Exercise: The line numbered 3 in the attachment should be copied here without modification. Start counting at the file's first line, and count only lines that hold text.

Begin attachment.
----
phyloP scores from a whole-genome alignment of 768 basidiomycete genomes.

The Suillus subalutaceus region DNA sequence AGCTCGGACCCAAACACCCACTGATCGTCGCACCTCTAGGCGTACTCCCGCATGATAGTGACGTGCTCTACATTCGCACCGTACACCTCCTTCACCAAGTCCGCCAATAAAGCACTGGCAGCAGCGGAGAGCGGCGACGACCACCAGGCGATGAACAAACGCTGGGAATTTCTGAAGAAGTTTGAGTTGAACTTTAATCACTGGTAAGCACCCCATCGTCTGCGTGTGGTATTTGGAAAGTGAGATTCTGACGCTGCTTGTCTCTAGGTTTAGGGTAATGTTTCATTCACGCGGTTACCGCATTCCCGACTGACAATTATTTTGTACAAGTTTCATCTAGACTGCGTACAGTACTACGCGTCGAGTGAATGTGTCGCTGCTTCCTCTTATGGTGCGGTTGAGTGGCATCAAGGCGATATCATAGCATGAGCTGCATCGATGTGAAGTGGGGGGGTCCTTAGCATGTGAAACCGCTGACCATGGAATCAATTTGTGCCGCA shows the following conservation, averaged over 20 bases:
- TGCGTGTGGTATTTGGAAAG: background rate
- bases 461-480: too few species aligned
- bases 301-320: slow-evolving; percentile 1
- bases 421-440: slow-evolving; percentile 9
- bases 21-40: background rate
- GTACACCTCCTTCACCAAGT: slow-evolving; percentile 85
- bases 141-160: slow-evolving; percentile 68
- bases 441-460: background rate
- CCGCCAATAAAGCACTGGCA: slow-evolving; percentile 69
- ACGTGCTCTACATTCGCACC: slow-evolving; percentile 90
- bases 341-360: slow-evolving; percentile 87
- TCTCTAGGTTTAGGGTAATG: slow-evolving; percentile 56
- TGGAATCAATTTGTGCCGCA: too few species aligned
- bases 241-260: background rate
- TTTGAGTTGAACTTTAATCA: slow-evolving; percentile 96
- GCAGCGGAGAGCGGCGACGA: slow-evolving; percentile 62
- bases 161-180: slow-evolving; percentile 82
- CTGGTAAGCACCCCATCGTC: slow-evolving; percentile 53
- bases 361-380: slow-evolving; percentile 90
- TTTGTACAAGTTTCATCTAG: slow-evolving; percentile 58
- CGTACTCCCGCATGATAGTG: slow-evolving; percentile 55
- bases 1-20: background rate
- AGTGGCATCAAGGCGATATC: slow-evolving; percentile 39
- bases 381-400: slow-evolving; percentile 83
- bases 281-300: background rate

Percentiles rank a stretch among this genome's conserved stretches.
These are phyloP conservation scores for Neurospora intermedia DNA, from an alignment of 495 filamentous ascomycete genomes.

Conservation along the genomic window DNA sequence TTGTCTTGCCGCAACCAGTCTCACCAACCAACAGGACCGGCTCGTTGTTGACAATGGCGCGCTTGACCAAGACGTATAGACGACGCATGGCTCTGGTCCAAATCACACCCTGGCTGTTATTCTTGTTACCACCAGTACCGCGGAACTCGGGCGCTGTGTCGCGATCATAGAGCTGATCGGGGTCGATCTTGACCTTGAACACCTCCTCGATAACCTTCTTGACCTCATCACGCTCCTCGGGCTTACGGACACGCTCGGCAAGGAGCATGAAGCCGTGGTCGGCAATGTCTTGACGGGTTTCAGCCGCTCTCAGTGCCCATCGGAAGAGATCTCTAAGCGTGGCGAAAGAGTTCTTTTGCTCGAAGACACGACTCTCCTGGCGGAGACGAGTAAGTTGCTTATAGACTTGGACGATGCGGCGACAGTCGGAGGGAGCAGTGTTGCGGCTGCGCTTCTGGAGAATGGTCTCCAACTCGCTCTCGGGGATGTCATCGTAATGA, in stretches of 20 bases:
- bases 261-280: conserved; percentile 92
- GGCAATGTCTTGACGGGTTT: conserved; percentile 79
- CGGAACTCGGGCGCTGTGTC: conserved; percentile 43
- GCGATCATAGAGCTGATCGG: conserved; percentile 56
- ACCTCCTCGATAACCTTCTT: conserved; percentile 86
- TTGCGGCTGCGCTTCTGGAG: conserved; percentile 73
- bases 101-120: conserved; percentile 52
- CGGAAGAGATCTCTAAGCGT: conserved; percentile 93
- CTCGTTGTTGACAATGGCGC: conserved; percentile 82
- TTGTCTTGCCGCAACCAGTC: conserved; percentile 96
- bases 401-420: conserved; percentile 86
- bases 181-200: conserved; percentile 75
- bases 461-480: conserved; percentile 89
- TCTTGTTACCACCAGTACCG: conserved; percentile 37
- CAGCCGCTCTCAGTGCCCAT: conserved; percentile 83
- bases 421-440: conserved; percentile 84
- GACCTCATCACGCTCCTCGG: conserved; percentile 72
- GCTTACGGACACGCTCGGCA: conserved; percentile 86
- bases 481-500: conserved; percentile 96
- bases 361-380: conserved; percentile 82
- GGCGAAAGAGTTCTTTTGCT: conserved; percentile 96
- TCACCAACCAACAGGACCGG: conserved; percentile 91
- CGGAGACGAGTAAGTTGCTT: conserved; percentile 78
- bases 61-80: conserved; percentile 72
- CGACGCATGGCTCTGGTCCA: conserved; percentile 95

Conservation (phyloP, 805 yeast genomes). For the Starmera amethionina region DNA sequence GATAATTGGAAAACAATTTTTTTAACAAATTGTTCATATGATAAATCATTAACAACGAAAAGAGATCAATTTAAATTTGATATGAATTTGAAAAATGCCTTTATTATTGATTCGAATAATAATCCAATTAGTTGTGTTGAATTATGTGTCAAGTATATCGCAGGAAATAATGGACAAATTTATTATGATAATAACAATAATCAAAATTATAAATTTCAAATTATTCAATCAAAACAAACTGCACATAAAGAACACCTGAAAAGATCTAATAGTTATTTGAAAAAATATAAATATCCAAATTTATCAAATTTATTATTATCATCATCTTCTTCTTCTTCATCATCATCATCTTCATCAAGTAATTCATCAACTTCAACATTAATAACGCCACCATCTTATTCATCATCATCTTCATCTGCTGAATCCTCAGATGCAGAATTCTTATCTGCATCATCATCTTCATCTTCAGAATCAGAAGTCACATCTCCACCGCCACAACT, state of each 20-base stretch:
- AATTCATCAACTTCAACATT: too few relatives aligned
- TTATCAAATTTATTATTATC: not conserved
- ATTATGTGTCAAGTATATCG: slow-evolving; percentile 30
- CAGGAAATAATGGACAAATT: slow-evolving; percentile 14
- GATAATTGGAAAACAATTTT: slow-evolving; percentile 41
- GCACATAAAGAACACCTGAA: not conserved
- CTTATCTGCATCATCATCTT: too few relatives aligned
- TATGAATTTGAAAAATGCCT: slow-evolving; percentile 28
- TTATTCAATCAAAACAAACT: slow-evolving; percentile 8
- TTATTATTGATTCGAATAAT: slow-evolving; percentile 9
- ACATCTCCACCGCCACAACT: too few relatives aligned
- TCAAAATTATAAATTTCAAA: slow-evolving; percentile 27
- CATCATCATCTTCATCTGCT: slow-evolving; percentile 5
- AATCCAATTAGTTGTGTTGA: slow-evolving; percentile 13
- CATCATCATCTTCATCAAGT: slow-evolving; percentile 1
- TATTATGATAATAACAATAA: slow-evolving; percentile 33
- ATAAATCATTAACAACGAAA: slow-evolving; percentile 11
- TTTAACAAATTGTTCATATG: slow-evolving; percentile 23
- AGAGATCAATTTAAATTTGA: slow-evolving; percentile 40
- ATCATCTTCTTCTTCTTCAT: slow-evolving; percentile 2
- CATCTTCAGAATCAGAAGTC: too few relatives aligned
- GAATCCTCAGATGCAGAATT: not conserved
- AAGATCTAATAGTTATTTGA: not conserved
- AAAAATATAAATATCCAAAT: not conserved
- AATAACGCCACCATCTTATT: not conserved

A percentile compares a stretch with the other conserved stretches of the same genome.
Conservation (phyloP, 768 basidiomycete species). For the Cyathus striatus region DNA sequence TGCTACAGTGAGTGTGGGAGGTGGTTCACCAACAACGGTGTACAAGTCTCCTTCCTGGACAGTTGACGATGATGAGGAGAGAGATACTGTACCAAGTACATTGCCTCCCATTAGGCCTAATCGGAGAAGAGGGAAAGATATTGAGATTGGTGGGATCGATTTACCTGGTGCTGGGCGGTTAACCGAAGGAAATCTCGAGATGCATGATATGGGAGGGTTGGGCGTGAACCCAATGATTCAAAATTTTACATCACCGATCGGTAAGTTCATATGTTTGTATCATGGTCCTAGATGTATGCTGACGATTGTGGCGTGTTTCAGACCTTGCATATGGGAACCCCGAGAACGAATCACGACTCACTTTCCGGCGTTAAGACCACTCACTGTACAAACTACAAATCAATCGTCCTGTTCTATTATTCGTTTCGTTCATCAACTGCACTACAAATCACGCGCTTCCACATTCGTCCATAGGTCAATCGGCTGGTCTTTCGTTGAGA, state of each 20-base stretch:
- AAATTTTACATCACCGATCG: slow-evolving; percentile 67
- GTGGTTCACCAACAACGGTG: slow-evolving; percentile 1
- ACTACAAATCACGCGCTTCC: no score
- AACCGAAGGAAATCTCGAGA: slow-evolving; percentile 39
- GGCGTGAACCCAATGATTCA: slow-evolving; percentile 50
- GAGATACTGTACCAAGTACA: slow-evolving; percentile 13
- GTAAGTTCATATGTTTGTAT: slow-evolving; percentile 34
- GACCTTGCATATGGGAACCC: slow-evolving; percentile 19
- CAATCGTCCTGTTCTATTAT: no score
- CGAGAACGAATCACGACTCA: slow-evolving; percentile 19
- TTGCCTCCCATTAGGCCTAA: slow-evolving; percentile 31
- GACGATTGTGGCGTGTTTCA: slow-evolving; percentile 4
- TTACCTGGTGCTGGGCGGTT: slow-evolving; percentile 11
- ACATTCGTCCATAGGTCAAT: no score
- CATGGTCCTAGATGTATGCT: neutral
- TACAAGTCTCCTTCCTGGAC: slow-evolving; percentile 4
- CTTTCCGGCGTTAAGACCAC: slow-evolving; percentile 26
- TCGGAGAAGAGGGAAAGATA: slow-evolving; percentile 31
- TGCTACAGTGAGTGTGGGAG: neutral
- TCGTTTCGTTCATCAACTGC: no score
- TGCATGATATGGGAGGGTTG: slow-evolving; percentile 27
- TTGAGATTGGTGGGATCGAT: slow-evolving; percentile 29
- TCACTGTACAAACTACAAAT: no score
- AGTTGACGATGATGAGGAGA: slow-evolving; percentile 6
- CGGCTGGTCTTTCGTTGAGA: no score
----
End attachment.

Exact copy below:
- TGCGTGTGGTATTTGGAAAG: background rate